It was all monumentally unfair in his eyes, but he had learned to deal with it as he had everything else. He had smashed a fair few flies—and hospital staff, though that was much more in a verbal sense than physical— in his time at St. Mungo's, which was almost well-behind him now, and rightfully so. The road had been difficult, and to say otherwise would have been an obvious lie.
Severus could scarcely remember the days shortly after he had been found in the Shrieking Shack by a third year Hufflepuff student, whose name to this very day he could not recall. He vaguely remembered, almost as if the entire experience had been a dream gone fuzzy with age, a set of startled blue eyes staring down at him and the wand that trembled just outside his field of vision before the world disappeared.
The girl, that much he knew, had hexed him to prevent another great escape—as if the gaping hole in his neck and the puddle of blood fanning out around his head would not have seen to the job—and had set off to find an Auror. By the time she had returned, a throng of Ministry officials in tow, Severus was hardly lucid, dreaming of grotesquely-fanged snakes and a set of red eyes that he could not escape. Another fifteen minutes, he had been told, and he would have suffocated on the fluid that was beginning to well in his lungs.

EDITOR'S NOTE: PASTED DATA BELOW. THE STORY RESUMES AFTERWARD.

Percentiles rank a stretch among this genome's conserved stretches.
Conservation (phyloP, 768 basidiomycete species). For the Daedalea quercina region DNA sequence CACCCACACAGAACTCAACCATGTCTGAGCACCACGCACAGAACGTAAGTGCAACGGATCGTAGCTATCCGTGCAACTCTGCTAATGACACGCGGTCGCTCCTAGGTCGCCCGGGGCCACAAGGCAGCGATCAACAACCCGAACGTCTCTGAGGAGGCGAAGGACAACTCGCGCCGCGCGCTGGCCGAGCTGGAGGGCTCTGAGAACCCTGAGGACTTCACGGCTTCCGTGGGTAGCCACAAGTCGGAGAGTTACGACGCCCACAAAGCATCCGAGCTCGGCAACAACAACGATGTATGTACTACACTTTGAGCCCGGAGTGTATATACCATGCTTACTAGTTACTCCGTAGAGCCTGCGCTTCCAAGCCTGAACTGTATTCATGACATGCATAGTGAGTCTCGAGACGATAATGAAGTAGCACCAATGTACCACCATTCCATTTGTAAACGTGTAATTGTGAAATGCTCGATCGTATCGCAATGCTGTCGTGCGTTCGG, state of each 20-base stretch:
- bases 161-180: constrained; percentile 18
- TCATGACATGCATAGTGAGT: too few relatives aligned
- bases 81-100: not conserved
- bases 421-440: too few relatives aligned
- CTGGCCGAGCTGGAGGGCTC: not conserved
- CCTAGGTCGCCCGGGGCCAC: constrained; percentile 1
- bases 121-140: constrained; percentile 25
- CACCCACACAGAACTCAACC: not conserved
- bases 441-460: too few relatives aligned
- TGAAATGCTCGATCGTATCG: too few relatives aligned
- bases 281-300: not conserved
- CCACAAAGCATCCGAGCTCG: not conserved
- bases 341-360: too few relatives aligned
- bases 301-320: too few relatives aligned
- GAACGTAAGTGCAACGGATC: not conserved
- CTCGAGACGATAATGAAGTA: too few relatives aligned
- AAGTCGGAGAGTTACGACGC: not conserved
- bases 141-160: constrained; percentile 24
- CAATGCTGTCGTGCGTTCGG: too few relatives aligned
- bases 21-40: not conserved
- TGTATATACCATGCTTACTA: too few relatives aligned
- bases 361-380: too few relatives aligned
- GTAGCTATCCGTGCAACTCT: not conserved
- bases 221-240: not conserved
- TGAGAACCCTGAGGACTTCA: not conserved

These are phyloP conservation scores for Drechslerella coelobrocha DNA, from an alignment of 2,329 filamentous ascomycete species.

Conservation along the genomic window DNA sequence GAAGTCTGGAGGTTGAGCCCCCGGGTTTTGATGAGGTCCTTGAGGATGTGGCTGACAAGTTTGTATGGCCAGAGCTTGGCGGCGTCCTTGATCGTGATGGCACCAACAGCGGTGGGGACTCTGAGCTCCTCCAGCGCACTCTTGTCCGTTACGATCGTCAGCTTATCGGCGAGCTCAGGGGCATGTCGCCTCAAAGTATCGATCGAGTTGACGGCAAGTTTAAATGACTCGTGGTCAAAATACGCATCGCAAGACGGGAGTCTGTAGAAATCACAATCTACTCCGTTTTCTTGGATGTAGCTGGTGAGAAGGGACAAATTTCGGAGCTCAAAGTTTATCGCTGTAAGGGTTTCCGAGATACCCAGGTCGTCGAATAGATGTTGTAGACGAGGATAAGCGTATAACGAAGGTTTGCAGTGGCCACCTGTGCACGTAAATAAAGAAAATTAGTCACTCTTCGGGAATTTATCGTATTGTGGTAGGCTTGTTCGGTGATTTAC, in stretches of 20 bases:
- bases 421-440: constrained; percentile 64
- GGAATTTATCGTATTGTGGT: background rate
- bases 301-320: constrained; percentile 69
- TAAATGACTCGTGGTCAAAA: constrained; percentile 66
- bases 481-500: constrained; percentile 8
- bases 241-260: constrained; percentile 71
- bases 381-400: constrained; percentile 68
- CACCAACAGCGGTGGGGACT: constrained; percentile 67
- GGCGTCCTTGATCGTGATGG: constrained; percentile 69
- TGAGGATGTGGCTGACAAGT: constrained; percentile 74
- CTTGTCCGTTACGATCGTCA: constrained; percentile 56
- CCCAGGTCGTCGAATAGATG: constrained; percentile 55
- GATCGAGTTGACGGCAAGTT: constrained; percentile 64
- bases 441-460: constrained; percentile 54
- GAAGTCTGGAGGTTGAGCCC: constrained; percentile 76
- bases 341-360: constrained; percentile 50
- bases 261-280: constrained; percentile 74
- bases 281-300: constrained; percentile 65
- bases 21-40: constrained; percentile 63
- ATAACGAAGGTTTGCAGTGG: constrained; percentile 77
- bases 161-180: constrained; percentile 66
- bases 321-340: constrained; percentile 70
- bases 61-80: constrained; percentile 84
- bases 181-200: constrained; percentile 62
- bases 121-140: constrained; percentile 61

At first, he thought it would have been easier to die, to leave it all behind, but the fates, as they most often did, paid no mind to what was easy. Severus shifted in his chair, though he knew his discomfort did not fall to the standard issue infirmary furniture this time. It was his earlier memories, and in times such as these, when they somehow managed to weasel their way into the present, that he had no other choice but to face them.
"Do you know that I would have envied you not so long ago?" he told the fly, as if talking to an old friend. The insect crashed into the window again.
Harry Potter, through the guise of Kingsley Shacklebolt, had put a quick stop to the talk of sending him straight to Azkaban, insisting that all was not as it seemed. A team of Aurors had Apparated him directly St. Mungo's after that, and after he woke, two armed wizards stood outside his door for nearly two months.